The length of time your DAS remains active depends on factors such as your outstanding debt and how much you can feasibly contribute towards repayments. Importantly, all interest, fees, penalties, or other charges on your debts are suspended during the DAS and subsequently waived upon its successful completion.
Understanding the DAS Register
The DAS Register is an online database open for public access, containing information about individuals in the process of applying for or already holding a debt payment plan under DAS. As the DAS Administrator, the Accountant in Bankruptcy (AiB) is responsible for managing and maintaining the register for public viewing, as legally required.
Kinds of Debt Applicable for a DAS
Debts typically eligible for a Debt Arrangement Scheme include unsecured debts like:
- Council tax arrears
- Payday or bank loans
- Utility bills
- Credit/store cards
Mortgage arrears might be included in specific situations, but this isn’t as common.
Secured debts, such as hire purchase agreements, are generally not suitable for inclusion in the arrangement.
How a Debt Arrangement Scheme Functions
Step 1: Consulting a Financial Adviser
Initially, you must reach out to a DAS-certified financial adviser for consultation regarding your financial situation. They will confidentially discuss your financial matters, analyse your income and expenses, and determine the disposable income utilised for making monthly payments to your creditors.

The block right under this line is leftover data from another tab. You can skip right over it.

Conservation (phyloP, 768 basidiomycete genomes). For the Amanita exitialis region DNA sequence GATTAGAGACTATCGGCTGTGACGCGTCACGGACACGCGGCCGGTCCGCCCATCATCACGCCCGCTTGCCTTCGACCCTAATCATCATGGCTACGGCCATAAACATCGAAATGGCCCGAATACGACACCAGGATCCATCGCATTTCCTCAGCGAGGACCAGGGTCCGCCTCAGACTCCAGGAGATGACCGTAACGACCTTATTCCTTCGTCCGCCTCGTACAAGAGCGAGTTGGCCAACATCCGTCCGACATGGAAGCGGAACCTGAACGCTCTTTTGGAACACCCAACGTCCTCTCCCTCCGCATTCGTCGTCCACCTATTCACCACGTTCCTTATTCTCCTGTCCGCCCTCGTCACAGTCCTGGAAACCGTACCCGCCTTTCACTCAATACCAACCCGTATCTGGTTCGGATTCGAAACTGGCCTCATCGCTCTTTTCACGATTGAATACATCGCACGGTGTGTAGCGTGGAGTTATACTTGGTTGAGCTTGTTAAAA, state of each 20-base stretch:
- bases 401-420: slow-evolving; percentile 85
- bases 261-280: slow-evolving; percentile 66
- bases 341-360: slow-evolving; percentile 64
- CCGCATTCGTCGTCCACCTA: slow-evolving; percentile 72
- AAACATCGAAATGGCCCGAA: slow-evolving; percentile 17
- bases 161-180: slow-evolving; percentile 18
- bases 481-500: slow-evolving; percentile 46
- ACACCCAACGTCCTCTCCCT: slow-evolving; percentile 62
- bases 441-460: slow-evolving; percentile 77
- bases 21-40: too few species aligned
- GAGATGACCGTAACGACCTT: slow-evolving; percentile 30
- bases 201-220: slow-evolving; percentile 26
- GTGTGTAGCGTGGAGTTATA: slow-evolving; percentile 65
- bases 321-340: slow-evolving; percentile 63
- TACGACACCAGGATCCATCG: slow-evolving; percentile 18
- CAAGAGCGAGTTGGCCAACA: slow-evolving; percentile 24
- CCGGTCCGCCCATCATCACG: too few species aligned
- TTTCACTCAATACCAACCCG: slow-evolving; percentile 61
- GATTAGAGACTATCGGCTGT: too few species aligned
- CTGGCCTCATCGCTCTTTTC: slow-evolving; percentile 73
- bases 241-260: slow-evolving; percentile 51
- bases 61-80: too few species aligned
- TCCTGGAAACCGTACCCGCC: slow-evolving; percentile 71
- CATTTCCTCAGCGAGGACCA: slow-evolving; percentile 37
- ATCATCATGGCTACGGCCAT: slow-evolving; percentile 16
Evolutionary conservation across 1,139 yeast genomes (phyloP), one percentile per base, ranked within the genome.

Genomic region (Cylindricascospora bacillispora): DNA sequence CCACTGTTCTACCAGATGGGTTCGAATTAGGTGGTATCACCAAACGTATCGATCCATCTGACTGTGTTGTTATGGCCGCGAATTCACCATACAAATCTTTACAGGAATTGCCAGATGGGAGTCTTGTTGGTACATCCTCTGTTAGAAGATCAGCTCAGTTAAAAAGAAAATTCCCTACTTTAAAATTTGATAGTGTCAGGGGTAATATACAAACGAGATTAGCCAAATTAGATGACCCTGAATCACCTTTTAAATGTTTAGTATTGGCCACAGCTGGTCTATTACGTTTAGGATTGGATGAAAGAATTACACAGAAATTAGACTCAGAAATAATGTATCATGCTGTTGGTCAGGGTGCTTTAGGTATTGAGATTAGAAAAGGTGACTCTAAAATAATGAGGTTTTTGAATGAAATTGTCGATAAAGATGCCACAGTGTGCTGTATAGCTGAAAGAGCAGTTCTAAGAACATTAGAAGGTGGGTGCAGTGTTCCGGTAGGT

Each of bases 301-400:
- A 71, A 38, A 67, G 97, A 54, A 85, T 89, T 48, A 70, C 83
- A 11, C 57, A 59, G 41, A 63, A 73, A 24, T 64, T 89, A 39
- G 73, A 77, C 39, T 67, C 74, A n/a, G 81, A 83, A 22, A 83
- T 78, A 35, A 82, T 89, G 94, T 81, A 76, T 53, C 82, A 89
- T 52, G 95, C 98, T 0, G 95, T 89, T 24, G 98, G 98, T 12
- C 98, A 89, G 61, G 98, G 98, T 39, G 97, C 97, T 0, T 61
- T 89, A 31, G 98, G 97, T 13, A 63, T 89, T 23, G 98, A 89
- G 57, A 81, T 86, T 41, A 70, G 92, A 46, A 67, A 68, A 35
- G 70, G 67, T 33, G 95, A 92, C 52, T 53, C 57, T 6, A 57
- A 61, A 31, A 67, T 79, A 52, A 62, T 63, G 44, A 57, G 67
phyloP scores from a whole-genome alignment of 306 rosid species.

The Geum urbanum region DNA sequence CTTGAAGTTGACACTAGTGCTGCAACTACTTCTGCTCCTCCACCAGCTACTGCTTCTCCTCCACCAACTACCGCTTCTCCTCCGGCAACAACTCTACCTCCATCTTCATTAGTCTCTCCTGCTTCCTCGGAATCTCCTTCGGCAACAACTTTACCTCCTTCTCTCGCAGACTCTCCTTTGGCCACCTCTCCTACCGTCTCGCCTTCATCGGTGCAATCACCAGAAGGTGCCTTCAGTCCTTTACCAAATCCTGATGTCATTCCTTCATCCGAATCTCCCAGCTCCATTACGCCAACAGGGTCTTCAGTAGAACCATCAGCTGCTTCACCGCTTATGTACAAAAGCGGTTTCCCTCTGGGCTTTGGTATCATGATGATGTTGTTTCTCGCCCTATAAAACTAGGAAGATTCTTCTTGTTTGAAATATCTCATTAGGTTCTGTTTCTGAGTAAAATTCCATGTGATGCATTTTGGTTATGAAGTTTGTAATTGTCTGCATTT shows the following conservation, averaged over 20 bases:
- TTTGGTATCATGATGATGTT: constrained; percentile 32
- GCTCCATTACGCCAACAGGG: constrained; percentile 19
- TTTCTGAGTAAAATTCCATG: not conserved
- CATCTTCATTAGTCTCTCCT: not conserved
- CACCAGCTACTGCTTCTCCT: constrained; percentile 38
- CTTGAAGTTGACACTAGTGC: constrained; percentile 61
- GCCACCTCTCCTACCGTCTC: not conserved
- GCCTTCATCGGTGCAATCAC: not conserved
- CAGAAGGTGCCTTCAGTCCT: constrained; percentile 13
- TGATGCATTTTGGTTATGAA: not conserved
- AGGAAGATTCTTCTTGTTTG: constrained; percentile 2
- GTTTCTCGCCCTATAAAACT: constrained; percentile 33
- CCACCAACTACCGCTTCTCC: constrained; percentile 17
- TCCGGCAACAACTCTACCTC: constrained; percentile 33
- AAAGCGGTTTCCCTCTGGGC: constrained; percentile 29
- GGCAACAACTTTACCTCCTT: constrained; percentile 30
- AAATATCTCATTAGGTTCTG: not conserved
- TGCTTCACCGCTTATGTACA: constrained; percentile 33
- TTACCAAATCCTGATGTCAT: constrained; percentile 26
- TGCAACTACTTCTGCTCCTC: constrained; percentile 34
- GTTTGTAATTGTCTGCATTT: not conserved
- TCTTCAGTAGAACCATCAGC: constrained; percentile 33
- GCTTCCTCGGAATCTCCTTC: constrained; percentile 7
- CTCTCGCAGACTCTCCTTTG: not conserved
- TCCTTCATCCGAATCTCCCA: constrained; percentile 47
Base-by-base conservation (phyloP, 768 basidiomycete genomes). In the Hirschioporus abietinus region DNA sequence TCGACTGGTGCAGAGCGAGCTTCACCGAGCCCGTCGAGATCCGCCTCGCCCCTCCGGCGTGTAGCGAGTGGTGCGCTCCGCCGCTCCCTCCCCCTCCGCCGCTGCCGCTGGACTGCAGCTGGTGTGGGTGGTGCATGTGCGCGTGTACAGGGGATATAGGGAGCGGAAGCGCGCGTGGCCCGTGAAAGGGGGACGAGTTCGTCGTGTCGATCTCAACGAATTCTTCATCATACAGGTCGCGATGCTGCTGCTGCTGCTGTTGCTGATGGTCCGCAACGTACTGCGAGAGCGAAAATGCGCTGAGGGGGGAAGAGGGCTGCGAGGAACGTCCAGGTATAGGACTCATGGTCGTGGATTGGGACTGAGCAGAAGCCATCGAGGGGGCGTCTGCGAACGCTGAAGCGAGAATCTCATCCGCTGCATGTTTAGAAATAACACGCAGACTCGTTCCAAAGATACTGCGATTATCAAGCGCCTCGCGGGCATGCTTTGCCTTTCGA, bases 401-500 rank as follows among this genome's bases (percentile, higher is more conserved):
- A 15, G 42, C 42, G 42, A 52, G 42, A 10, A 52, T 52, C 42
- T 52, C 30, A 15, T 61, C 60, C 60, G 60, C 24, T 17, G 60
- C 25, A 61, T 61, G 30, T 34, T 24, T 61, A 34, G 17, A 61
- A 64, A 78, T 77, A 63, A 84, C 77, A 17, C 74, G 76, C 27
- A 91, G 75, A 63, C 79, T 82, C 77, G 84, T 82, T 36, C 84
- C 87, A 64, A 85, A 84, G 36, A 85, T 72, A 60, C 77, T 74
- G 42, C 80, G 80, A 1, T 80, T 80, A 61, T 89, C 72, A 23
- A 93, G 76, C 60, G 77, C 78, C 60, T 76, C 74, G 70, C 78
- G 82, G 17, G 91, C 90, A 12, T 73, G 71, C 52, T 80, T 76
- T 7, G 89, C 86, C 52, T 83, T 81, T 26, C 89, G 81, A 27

Step 2: Establishing a Debt Payment Programme
If you choose to proceed with a DAS as the most suitable debt solution, the financial adviser will file an application for a Debt Payment Programme (DPP) on your behalf, as individuals cannot apply independently. This procedure usually takes about six weeks.
Subsequently, a proposal is forwarded to your creditors for evaluation and approval, allowing them three weeks to respond. If no response is received, consent is assumed.
Should any creditor object, the DPP will be assessed by the DAS Administrator (The Accountant in Bankruptcy). If they determine the application to be ‘fair and reasonable,’ they can legally compel your creditors to adhere to it.
Step 3: Maintaining Monthly Payments
Upon approval, the agreement is recorded in the DAS register, and your responsibility is to make one affordable monthly payment to an approved payment distributor.
All interests, fees, penalties, or charges on your debts are frozen until the completion of the Debt Payment Programme (DPP). At this stage, creditors cannot initiate any recovery or legal action against you.